Saturday, 30 January 2016

Roman and Mediaeval Terracina

Today was an ideal day for visiting the old town of Terracina- beautiful blue skies! Terracina is a small town perched at the top of a hill overlooking the modern town below, just next to the sea. This photo was taken in the main square. The road the people are walking on is part of the Appian Way, an old Roman road, which goes right through the small town.

This photo shows the duomo, San Cesario, also in the main square. It was built in the 12th century - like all the medieval buildings in the town and includes ancient Roman building parts (the steps up to the church, the columns- look out for the 4 monkeys on the last one on the left - and a mosaic on the right hand side of the church) as the church was built on a temple of Rome and Augustus dating back to classical times. The bell tower dates back to the 13th century. The tower on the left hand side of the picture is now a museum Museo Civico Archeologico Pio Caponi, which has many ancient Roman statues and information. Well worth a visit.
As you wander around the town, you come across many archaeological remains amongst the mediaeval buildings. As I was wandering around the town with friends, I was informed by an elderly resident that these ruins were discovered during the Second World War. The town was heavily bombed by the Germans during the Allied landings in Southern Italy and these ruins were found amoungst the rubble! An amazing story. Here is a photo below, again of the main square showing the ancient Appian Way (Via Appia) going straight through it.

One of my favourite churches in this area is this church with the skeleton at the top. The church is dedicated to those going to Purgatory! Those condemned to death would pray here and hope that their time in purgatory would be shortened. A bit macabre, but interesting and unusual nonetheless.


In the mountains to Itri and Fondi

In the mountains, past Terracina are some very scenic drives: you are high up and have fantastic views of the sea! Eventually you will get to Fondi, which lies on the ancient Via Appia.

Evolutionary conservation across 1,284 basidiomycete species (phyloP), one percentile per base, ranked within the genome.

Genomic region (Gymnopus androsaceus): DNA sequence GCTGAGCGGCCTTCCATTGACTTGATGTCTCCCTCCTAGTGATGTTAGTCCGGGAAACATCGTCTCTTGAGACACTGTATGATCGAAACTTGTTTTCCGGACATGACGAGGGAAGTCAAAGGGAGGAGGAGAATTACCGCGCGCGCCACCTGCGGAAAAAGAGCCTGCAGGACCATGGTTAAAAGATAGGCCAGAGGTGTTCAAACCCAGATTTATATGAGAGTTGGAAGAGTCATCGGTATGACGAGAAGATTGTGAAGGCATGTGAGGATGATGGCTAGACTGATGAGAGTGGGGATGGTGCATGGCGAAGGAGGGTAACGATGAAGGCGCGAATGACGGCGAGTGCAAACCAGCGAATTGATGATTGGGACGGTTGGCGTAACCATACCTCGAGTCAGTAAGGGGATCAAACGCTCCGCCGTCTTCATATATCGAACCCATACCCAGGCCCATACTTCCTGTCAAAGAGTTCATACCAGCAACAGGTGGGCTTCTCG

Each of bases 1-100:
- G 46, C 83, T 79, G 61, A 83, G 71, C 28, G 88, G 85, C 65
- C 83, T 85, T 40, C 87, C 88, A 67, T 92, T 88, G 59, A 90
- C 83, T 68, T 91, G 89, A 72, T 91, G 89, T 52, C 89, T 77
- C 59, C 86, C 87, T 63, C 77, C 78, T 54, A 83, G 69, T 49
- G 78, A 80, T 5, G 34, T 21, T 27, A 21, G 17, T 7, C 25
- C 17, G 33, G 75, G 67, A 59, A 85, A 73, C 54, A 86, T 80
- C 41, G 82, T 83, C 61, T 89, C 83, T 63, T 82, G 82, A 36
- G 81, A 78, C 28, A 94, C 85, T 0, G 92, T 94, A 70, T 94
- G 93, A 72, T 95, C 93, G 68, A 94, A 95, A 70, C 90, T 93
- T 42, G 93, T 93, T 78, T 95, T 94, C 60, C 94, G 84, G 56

The most important sight in Fondi is its castle. The Castle has a round tower standing more than 30 metres high and is the symbol of the city. The castle was built in the 14th century by Onorato I Caetani over a stretch of ancient Roman walls. In the 16th century it was the seat of Giulia Gonzaga's court of literates and artists. Since 1987 it houses the city's museum. However, the opening times are very sporadic. Every time I've been there, it's been closed, even when I've checked on the website! Still, it's lovely to walk around and to gaze at from a local bar and soak up the atmosphere.

Another sight is the adjacent Palazzo del Principe ("Prince's Palace"), constructed in 1466–77. This Is attributed to the Catalan architect Matteo Forcimanya. Its portals, the mullioned window, the court and the loggiato are built in the Catalan-Gothic and Angevine architectural styles.

Head down the ancient cobbled streets to a small square where there is the Cathedral of St. Peter (Duomo, 14th century). This is built over an ancient Roman building identified as a temple of Jupiter. It houses the sepulchre of Cristoforo Caetani, a marble bishop cathedra and a pulpit from the 13th century, an Annunciation Tryptych by Cristoforo Scacco with St. Peter and St. Paul by Antoniazzo Romano.


Itri is a real mix. Modern and historic lie side by side. There is a castle that overlooks the town and can be visited. The custodian was very helpful and informative when I visited. She also loved practicing her English!

The castle has a square tower merloned wall, attributed to Duke Docibilis of Gaeta (882), to which his grandson Marinus II added a polygonal tower. A third tower, nicknamed del Coccodrillo ("Crocodile") is in a lower position, directly over the Via Appia. A third line of wall is from the mid-13th century. The castle was damaged during the Second World War, but has now been restored.

  • The church of San Michele Arcangelo (11th century), in Arabic-Norman style.
  • The 12th-century bell tower of the destroyed church of St. Maria Maggiore, with Byzantine style decorations.
  • The Sanctuary of the Madonna della Civita is located 3 kilometres from the city on a mountain once devoted to the Roman God Mercury with a splendid panorama!
  • The Fortress of Sant'Andrea was built in the first century BC on the remains of an ancient Roman villa, located along the old Via Appian Way in the direction of Fondi. This fortress was used by Fra Diavolo during the defensive operations against the French in 1798.
  • The Church of Santa Maria di Loreto is located on a hill northeast from the center of the town. It is connected to the convent of the Cappuccini order. The painting of the Madonna of Loreto, created by 18th century Neapolitan artist Sarnelli, hangs above the church's altar.